Rare Rides: The Cadillac Allante, Which Was a Race Car in 1992
The year is 1986. There’s a new, V8-powered convertible on the horizon from Cadillac — the Standard of the World. This particularly special convertible is slotted above the Eldorado in the product lineup. And it was designed by a famed Italian house.
You’re drooling by now, 1986 person. Vamanos, to Allanté!
QOTD: What's Your Favorite German Car From the 1990s?
Ah the Nineties. Lots of cylinders, reliable new technology, and wide-track styling. But enough about Pontiac and the 3800 V6, because we’re talking today about German cars from the era.
Which German vehicles from the best decade really caught your eye?
Buy/Drive/Burn: Three Luxury Coupes to Deplete the Wallet
Last week we introduced a new series to TTAC called Buy/Drive/Burn. A rather comprehensive set of instructions (and an example) was given in order to prepare you for the upcoming entries into our new game. If you haven’t read that primer, go do so now. This week is the first real entry for Buy/Drive/Burn and, like the example post, we’re sticking with luxury.
Your three options to purchase, borrow, and set on fire are all luxury coupes costing over $100,000.
Rare Rides: The Real Dream of the '70s - a 1975 GMC Sierra Gentleman Jim
Yesterday, Steph Willems reported on a dealer in the northern province of Minnesota that’s offering a dreamy Seventies stripe package for newer Chevrolet Silverado pickups. The package includes the mandatory stripes, vintage tailgate lettering, and “Cheyenne Super 10” badging. The internet is most pleased with the offering.
I was mostly underwhelmed, and felt the need to share with you a real dream pickup from the Seventies. He’s a special luxury Sierra, but you can call him Gentleman Jim.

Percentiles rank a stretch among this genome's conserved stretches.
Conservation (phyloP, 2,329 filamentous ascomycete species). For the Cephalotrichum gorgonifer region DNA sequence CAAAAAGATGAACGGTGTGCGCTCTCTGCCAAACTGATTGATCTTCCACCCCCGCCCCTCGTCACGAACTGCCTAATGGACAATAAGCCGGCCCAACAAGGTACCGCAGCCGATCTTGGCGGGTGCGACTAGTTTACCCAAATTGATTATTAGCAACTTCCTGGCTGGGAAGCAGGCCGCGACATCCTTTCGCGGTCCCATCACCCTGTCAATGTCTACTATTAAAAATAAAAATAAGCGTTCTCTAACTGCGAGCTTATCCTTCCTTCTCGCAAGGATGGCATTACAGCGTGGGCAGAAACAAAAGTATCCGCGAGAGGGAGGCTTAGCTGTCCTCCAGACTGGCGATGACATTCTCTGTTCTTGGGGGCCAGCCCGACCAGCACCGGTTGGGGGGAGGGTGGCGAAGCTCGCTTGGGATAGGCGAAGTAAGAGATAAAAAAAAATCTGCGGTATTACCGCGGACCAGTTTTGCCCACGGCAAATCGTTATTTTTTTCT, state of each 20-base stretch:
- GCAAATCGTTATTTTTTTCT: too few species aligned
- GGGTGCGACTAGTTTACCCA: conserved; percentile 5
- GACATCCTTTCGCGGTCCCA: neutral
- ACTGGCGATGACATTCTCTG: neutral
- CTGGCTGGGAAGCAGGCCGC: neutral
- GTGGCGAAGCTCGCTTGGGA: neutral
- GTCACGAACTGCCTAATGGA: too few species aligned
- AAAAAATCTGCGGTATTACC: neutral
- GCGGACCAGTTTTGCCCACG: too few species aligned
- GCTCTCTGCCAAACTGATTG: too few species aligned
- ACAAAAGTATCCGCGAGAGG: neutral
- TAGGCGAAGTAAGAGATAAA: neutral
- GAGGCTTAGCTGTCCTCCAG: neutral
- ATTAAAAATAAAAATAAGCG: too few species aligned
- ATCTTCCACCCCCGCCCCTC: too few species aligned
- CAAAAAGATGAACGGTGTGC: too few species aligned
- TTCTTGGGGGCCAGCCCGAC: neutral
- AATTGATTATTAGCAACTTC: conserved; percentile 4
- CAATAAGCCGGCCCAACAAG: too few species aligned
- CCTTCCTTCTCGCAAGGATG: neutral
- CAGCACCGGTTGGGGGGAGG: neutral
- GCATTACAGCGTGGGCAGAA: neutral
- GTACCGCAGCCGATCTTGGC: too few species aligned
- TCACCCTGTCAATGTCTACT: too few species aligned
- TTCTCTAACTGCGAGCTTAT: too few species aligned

Bummer: BMW Needs to Build a Lot of Large, Powerful Vehicles Before It Can Go Green
Because large, powerful vehicles surely play second fiddle to self-driving technology and electric powertrains, right? That sentiment might not hold true in the minds of driving enthusiasts, or even the people in charge of building those vehicles, but that’s the direction the industry’s headed. Greener. Smarter. More soulless.
At BMW, the company’s plan for a cleaner future comes with a steep price tag. In an odd twist, the cost of developing new technologies just might make life more enjoyable for driving enthusiasts in the near future.
Lexus Promises 'Flagship' Crossover Concept in Detroit; Is There Room for Another Model in the Lineup?
Toyota’s luxury division isn’t in the habit of leaving certain vehicle segments wide open for other automakers to plunder. Lexus fields not one, but two sport coupes, just in case one of the few buyers not interested in sedans and SUVs wanders into the dealership.
In the utility vehicle department, it seems Lexus has all bases covered, Or at least it soon will. There’s the compact NX crossover, the midsize RX (soon to be available in a longer, three-row variant), the midsize, body-on-frame GX, and the range-topping, BOF LX full-sizer (now with fewer seats, should you prefer it). There’s even a possibility of a subcompact Lexus utility in the near future.
So, what exactly is Lexus missing? A “flagship” crossover, it seems.
Picture Time: What the Hell Happened to This Town Car?
Browsing on The Facebook recently presented me with an astonishing feat of custom bodywork, one I felt compelled to share in a very special Custom Edition Picture Time Edition of Custom.
It’s a one-off modification of a 2006 Lincoln Town Car, and you need to see it.
2019 Lincoln Nautilus: Former MKX Dials Up the Brougham
As we learned yesterday, the midsize Lincoln MKX will soon be no more, replaced by a vehicle that’s very similar in appearance but definitely not in name. Nautilus, the Jules Verne-inspired moniker that graces the crossover’s flanks starting next summer, is a signal that real names are back, baby. Take note, rival automakers.
Besides freeing the former MKX from the abyss of alphanumeric naming hell, the arrival of Nautilus means significant powertrain changes and a design detour — pushing Lincoln’s best-selling model ever so slightly further upscale while adding a dose of fuel savings.
Infiniti Offers a Peek at the 2019 QX50(?) as It Prepares New Crossover, Engine for L.A. Debut
Nissan’s luxury division isn’t saying it’s the next-generation QX50, but everything we know about that model and its revolutionary (and potentially risky) engine points to one conclusion.